The abomination of Mormon polyg-amy is a thorn in the side of Ameri-can respectability, which seems to baffle all efforts to remove it. Under the genius of our government, vouch-safing to every man the right to secu-rity in his religious belief the crime is mantled and the indecency fostered. A jesuitical priesthood controls the de-votion of a multitude of poor deluded votaries, and against the tide of na-tional protest, in flagrant violation of civilization's tenets and the laws of the land, the hierarchy flaunts its crime-stained doctrine before the world, and claims it as a right, under proud America's humane institutions of civil and religious liberty.
Mormon polygamy is an institution claimed, by its upholders, to be sanct-ioned by God, and has been permitted to exist in our country unpunished for more than half a century. The flight of the Mormons from Nauvoo to Salt Lake years ago, was likened by some at the time to the hegira of Mehamet from Mecca to Medina in the sixth century, and the grandeur of their career since that period makes the parallel not altogether unhistoric. It has rapidly increased in numbers. It has defied religion, morality and law. It has battened upon the blood of innocent American citizens and for years succeeded marvelously in hiding one of the darkest calenders of crime that ever tarnished the name of hu-manity. It has defied the government and permitted to take part in its councils.
All the while, however, its presence was a mockery and a lie upon our civil and religious institutions. That which elsewhere has been denounced and punished as a crime, has lived and flourished in Utah in all the rip-ening elements of a permanent insti-tution.
The government through successive administrations has failed to meet the exegency of Mormonism. One faint glimmer of hope was hailed with applause when Hawkins was con-victed of bigamy and condemned to the full extent of the law in 1871, and we took courage in the prospect that such proceedings would follow each other until this fungus should be removed from our form of Western civilization.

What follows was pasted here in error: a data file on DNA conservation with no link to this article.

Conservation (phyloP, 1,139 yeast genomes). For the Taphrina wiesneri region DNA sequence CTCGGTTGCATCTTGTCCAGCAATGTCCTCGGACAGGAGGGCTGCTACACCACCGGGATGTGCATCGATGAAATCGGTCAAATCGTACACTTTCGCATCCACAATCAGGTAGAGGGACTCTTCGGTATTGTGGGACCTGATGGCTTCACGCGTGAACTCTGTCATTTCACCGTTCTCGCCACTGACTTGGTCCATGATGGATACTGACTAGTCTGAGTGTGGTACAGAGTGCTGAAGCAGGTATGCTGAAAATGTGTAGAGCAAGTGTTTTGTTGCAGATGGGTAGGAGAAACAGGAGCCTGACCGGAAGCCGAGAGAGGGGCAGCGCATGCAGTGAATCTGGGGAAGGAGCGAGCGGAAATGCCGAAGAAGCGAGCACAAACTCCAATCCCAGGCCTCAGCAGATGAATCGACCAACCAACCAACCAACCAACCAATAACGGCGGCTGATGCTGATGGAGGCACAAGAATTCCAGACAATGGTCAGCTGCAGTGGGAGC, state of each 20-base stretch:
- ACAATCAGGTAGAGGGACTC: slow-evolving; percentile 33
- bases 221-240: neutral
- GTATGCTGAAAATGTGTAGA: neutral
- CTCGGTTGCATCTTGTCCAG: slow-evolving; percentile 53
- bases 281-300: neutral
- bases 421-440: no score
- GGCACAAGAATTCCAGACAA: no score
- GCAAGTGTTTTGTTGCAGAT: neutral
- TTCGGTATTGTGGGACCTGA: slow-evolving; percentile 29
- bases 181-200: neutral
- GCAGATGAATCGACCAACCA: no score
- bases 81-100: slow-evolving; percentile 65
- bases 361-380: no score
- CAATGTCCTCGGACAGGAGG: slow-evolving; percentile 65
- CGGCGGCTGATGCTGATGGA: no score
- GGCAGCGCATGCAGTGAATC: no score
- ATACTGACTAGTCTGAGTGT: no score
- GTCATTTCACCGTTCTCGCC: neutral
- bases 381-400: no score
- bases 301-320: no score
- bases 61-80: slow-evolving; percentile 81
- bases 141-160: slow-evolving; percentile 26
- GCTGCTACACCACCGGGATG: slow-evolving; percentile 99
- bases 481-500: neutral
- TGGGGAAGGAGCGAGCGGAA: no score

But in this we counted without our host. To-day the Courts of justice are wrestling with a bigamous offender, but Mormon juries and witnesses will not convict a Mormon criminal, and so they continue to go unpunished and to grow louder in the proclamations of their infamous creed.
So long as that country is under the control of Mormon suffrages and Mormon influences, it is useless to talk of eradicating the blotch by civil proceedure; but it does seem as though its suppression by any power necessary to the purpose would be not only justifiable but just, and the might of this nation is sufficient, so far as power is concerned, to compel the polyagamists to give up their abomination, or dump them into the Great Salt Lake in a body. It is a shame to defend them on grounds of religion. As well defend the can-nabal, or the savage Indian here at home, whose religion it was to shoot down the hapless "doctor" of their tribe who failed to cure a patient.
Slavery was not more foreign to the spirit of our institutions and laws than is the system of polygamy at Salt Lake, yet slavery was swept away, and the other should be, by the same means, if necessary.
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